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How can I generate a hash code for an object based on its identity.

What I mean is that:

  • if object.ReferenceEquals(a, b) == true, then a and b will get the same hash code.
  • if object.ReferenceEquals(a, b) == false, then a and b should have a decent chance to get different hash codes even if they are memberwise equal.

What I have is:

class SomeClassThatMakesSenseToCompareByReferenceAndByValue {
    override Equals(object o) {
        return MemberwiseEquals(o);

    override GetHashCode() {
        return MemberwiseGetHashCode();

class SomeClassThatNeedsReferenceComparison {
    SomeClassThatMakesSenseToCompareByReferenceAndByValue obj;

    override Equals(object o) {
        return o is SomeClassThatNeedsReferenceComparison && object.ReferenceEquals(this.obj, (o as SomeClassThatNeedsReferenceComparison).obj);

    override GetHashCode() {
        return ?????
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It may help to explain in a bit more detail your use cases for this. –  Rowland Shaw Aug 23 '10 at 11:15
"[...] get different hash codes even if they are memberwise equal" - that sounds a bit odd. Consider the following text from the GetHashCode documentation (under "Notes to implementers"): "If two objects compare as equal, the GetHashCode method for each object must return the same value". I may miss something though. –  Fredrik Mörk Aug 23 '10 at 11:40
That's why my SomeClassThatMakesSenseToCompareByReferenceAndByValue class returns a consistent hash code. But in my other class, I want to use GetHashCode AND Equals based on identity. –  erikkallen Aug 23 '10 at 12:01

3 Answers 3

up vote 2 down vote accepted

You are probably looking for RuntimeHelpers.GetHashCode

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it is complete equivalent for object.GetHashCode –  Andrey Aug 23 '10 at 11:16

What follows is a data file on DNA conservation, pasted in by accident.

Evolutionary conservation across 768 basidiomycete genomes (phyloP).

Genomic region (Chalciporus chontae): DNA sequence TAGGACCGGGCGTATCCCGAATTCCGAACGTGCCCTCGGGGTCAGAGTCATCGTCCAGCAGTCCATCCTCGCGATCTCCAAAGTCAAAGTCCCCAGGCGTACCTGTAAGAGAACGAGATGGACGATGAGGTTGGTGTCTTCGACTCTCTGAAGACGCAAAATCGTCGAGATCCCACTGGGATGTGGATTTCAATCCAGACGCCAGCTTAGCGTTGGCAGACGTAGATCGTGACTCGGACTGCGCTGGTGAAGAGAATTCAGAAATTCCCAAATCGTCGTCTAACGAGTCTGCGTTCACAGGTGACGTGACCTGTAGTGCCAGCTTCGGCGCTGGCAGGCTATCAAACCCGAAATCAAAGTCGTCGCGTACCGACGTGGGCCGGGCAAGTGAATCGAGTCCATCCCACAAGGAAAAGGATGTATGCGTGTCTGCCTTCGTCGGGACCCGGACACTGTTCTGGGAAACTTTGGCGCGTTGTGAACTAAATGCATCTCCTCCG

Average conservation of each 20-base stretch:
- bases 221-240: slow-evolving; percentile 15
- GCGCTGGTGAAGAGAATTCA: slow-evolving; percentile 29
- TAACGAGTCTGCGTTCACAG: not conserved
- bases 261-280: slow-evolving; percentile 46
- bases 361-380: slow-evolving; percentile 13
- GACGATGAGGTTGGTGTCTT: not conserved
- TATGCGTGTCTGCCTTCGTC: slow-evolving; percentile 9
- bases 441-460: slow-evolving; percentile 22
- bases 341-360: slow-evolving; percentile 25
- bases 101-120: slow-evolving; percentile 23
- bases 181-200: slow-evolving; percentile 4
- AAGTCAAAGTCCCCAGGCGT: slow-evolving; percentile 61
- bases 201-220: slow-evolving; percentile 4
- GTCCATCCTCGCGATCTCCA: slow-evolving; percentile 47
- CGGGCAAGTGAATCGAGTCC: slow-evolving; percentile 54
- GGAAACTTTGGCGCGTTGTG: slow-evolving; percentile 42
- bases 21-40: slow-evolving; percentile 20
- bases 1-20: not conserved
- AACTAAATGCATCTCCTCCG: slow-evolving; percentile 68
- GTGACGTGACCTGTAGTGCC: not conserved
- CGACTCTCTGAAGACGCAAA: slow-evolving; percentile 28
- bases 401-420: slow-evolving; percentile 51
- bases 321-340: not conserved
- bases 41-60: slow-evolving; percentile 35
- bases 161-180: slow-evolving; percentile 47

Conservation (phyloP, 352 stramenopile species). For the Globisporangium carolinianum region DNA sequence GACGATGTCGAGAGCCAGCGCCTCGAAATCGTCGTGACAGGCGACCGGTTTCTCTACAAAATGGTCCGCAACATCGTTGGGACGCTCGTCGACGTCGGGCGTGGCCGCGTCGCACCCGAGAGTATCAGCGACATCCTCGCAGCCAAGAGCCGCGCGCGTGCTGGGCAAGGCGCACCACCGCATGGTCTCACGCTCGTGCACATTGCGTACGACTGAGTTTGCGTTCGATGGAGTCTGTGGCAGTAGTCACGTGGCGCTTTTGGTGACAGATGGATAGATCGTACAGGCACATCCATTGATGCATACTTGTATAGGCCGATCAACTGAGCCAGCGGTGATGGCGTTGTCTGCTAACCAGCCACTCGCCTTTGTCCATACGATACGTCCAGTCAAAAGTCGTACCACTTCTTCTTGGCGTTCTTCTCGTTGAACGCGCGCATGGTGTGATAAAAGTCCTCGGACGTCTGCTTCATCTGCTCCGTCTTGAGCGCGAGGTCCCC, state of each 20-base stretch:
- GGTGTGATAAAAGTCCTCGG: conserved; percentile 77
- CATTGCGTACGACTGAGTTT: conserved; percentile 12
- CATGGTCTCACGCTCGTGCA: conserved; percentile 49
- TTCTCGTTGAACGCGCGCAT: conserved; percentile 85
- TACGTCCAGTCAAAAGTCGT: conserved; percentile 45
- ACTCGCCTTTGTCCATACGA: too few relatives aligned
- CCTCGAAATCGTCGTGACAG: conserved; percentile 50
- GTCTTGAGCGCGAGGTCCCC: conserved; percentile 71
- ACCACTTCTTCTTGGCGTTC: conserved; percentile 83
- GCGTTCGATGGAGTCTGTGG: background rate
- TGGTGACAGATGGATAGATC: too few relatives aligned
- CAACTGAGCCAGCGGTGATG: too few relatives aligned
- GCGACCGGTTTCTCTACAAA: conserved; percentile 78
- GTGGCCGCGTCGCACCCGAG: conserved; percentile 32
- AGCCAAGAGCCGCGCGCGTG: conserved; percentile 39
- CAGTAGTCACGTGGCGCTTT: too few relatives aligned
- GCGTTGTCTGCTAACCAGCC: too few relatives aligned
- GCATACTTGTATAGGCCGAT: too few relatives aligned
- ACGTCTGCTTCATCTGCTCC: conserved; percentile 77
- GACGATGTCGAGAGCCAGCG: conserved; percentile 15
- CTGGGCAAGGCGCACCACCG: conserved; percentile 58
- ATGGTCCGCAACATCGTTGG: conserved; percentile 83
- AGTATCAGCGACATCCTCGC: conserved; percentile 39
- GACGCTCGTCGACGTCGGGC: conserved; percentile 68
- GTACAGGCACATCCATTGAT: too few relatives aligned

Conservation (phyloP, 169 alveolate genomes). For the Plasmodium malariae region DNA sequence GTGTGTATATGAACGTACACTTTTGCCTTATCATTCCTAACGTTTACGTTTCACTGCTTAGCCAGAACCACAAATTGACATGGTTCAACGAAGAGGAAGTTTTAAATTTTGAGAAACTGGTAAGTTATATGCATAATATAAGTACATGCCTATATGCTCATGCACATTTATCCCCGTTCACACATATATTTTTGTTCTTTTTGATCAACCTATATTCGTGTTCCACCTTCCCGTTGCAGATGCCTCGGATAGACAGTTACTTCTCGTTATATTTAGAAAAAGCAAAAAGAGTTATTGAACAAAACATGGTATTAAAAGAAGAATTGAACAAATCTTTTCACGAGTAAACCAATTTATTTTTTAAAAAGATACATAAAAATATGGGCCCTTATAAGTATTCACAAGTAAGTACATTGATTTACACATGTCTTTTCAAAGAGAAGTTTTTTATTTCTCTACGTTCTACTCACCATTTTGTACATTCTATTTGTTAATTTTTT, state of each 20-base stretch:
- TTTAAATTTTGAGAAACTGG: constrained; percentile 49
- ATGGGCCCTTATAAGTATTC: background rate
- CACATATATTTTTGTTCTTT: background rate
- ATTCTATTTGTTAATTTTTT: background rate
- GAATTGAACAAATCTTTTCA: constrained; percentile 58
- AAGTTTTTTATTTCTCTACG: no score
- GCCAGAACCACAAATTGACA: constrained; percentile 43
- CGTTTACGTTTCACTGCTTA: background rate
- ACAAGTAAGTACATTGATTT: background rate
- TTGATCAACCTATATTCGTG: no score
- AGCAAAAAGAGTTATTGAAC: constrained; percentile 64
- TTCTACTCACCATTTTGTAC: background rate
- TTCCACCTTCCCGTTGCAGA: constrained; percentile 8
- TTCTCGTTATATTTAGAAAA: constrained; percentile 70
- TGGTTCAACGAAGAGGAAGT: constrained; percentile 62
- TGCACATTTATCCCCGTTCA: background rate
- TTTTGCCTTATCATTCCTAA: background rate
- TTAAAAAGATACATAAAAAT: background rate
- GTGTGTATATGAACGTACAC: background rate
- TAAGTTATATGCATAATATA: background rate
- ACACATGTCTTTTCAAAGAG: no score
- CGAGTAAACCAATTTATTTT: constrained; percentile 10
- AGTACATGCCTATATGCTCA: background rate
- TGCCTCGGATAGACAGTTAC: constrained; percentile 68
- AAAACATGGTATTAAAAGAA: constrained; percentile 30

Thank you, that's it. –  erikkallen Aug 23 '10 at 11:28
@Andrey it is equivalent only if the dynamic type of object does not override GetHashCode. @erikkallen you are welcome. –  Miserable Variable Aug 23 '10 at 11:32

if you don't override GetHashCode it will return that identic hash code.

share|improve this answer
Yes, but I need access to that functionality in another way. –  erikkallen Aug 23 '10 at 11:09
@erikkallen In what other way? –  Martin Harris Aug 23 '10 at 11:10
given that object.ReferenceEquals(a, b) == true I would say that hardly any implementation of GetHashCode would yield a different result for a and b (it would basically require involving random elements or time). –  Fredrik Mörk Aug 23 '10 at 11:10
@Fredrik Mörk that's true. i wanted to point to that default implementation will return different hash codes for memberwise equal objects. –  Andrey Aug 23 '10 at 11:15

Don't do anything - since both objects point to the same instance the same HashCode will always be generated for both objects using the default implementation.

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